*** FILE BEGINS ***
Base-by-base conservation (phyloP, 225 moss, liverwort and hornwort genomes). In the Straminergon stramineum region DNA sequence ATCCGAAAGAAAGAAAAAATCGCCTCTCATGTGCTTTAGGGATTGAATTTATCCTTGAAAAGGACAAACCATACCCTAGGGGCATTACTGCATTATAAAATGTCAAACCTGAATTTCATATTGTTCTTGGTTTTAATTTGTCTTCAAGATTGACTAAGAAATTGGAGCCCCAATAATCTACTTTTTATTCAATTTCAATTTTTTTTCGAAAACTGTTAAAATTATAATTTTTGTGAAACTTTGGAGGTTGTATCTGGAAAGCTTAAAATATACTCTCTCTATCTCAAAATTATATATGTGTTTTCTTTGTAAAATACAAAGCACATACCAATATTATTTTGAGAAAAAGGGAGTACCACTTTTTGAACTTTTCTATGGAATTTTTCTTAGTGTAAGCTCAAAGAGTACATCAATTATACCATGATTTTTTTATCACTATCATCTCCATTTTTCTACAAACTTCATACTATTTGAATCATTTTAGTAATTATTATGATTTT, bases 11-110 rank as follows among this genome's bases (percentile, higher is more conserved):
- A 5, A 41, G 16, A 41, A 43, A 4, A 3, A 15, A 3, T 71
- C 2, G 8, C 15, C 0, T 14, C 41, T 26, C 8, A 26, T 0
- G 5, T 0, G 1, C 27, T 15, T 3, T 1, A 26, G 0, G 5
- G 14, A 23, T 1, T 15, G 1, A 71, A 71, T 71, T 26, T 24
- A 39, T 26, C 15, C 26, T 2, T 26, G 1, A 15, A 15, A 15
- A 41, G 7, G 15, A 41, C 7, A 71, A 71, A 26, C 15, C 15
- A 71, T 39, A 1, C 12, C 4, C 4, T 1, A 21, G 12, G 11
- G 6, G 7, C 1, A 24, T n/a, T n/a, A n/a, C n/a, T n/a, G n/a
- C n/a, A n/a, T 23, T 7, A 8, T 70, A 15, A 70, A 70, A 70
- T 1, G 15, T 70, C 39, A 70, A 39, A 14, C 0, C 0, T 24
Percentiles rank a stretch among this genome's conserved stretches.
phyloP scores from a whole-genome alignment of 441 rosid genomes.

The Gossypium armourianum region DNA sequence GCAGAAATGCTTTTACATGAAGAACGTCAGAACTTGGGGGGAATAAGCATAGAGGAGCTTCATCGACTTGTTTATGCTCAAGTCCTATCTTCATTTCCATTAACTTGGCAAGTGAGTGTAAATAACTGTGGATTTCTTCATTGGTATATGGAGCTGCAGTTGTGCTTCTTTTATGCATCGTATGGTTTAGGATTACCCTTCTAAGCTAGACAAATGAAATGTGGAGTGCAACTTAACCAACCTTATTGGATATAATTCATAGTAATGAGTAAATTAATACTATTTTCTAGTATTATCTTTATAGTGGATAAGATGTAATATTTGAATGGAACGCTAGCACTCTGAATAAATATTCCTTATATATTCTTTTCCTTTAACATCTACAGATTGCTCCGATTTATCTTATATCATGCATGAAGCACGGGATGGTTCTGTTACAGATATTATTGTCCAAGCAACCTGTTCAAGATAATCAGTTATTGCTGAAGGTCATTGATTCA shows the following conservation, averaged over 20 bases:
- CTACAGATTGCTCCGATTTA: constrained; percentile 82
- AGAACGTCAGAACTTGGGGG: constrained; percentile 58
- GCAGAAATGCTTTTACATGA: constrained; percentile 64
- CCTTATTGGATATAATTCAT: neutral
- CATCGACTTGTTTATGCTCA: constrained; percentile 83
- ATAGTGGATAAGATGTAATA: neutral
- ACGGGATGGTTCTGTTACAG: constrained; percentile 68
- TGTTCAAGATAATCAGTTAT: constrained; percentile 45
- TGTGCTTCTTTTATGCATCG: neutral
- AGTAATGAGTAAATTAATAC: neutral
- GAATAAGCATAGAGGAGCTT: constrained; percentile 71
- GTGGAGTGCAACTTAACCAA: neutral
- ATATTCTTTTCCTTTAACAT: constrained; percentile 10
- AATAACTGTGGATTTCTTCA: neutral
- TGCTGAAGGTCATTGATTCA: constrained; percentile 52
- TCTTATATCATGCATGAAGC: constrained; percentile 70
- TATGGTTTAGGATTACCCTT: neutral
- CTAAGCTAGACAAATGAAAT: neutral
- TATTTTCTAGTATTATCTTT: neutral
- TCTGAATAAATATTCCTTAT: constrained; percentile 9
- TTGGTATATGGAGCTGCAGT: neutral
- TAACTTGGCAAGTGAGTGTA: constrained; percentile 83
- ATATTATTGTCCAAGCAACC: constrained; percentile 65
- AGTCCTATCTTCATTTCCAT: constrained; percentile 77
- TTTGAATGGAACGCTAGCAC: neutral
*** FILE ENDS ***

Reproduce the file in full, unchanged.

Base-by-base conservation (phyloP, 225 moss, liverwort and hornwort genomes). In the Straminergon stramineum region DNA sequence ATCCGAAAGAAAGAAAAAATCGCCTCTCATGTGCTTTAGGGATTGAATTTATCCTTGAAAAGGACAAACCATACCCTAGGGGCATTACTGCATTATAAAATGTCAAACCTGAATTTCATATTGTTCTTGGTTTTAATTTGTCTTCAAGATTGACTAAGAAATTGGAGCCCCAATAATCTACTTTTTATTCAATTTCAATTTTTTTTCGAAAACTGTTAAAATTATAATTTTTGTGAAACTTTGGAGGTTGTATCTGGAAAGCTTAAAATATACTCTCTCTATCTCAAAATTATATATGTGTTTTCTTTGTAAAATACAAAGCACATACCAATATTATTTTGAGAAAAAGGGAGTACCACTTTTTGAACTTTTCTATGGAATTTTTCTTAGTGTAAGCTCAAAGAGTACATCAATTATACCATGATTTTTTTATCACTATCATCTCCATTTTTCTACAAACTTCATACTATTTGAATCATTTTAGTAATTATTATGATTTT, bases 11-110 rank as follows among this genome's bases (percentile, higher is more conserved):
- A 5, A 41, G 16, A 41, A 43, A 4, A 3, A 15, A 3, T 71
- C 2, G 8, C 15, C 0, T 14, C 41, T 26, C 8, A 26, T 0
- G 5, T 0, G 1, C 27, T 15, T 3, T 1, A 26, G 0, G 5
- G 14, A 23, T 1, T 15, G 1, A 71, A 71, T 71, T 26, T 24
- A 39, T 26, C 15, C 26, T 2, T 26, G 1, A 15, A 15, A 15
- A 41, G 7, G 15, A 41, C 7, A 71, A 71, A 26, C 15, C 15
- A 71, T 39, A 1, C 12, C 4, C 4, T 1, A 21, G 12, G 11
- G 6, G 7, C 1, A 24, T n/a, T n/a, A n/a, C n/a, T n/a, G n/a
- C n/a, A n/a, T 23, T 7, A 8, T 70, A 15, A 70, A 70, A 70
- T 1, G 15, T 70, C 39, A 70, A 39, A 14, C 0, C 0, T 24
Percentiles rank a stretch among this genome's conserved stretches.
phyloP scores from a whole-genome alignment of 441 rosid genomes.

The Gossypium armourianum region DNA sequence GCAGAAATGCTTTTACATGAAGAACGTCAGAACTTGGGGGGAATAAGCATAGAGGAGCTTCATCGACTTGTTTATGCTCAAGTCCTATCTTCATTTCCATTAACTTGGCAAGTGAGTGTAAATAACTGTGGATTTCTTCATTGGTATATGGAGCTGCAGTTGTGCTTCTTTTATGCATCGTATGGTTTAGGATTACCCTTCTAAGCTAGACAAATGAAATGTGGAGTGCAACTTAACCAACCTTATTGGATATAATTCATAGTAATGAGTAAATTAATACTATTTTCTAGTATTATCTTTATAGTGGATAAGATGTAATATTTGAATGGAACGCTAGCACTCTGAATAAATATTCCTTATATATTCTTTTCCTTTAACATCTACAGATTGCTCCGATTTATCTTATATCATGCATGAAGCACGGGATGGTTCTGTTACAGATATTATTGTCCAAGCAACCTGTTCAAGATAATCAGTTATTGCTGAAGGTCATTGATTCA shows the following conservation, averaged over 20 bases:
- CTACAGATTGCTCCGATTTA: constrained; percentile 82
- AGAACGTCAGAACTTGGGGG: constrained; percentile 58
- GCAGAAATGCTTTTACATGA: constrained; percentile 64
- CCTTATTGGATATAATTCAT: neutral
- CATCGACTTGTTTATGCTCA: constrained; percentile 83
- ATAGTGGATAAGATGTAATA: neutral
- ACGGGATGGTTCTGTTACAG: constrained; percentile 68
- TGTTCAAGATAATCAGTTAT: constrained; percentile 45
- TGTGCTTCTTTTATGCATCG: neutral
- AGTAATGAGTAAATTAATAC: neutral
- GAATAAGCATAGAGGAGCTT: constrained; percentile 71
- GTGGAGTGCAACTTAACCAA: neutral
- ATATTCTTTTCCTTTAACAT: constrained; percentile 10
- AATAACTGTGGATTTCTTCA: neutral
- TGCTGAAGGTCATTGATTCA: constrained; percentile 52
- TCTTATATCATGCATGAAGC: constrained; percentile 70
- TATGGTTTAGGATTACCCTT: neutral
- CTAAGCTAGACAAATGAAAT: neutral
- TATTTTCTAGTATTATCTTT: neutral
- TCTGAATAAATATTCCTTAT: constrained; percentile 9
- TTGGTATATGGAGCTGCAGT: neutral
- TAACTTGGCAAGTGAGTGTA: constrained; percentile 83
- ATATTATTGTCCAAGCAACC: constrained; percentile 65
- AGTCCTATCTTCATTTCCAT: constrained; percentile 77
- TTTGAATGGAACGCTAGCAC: neutral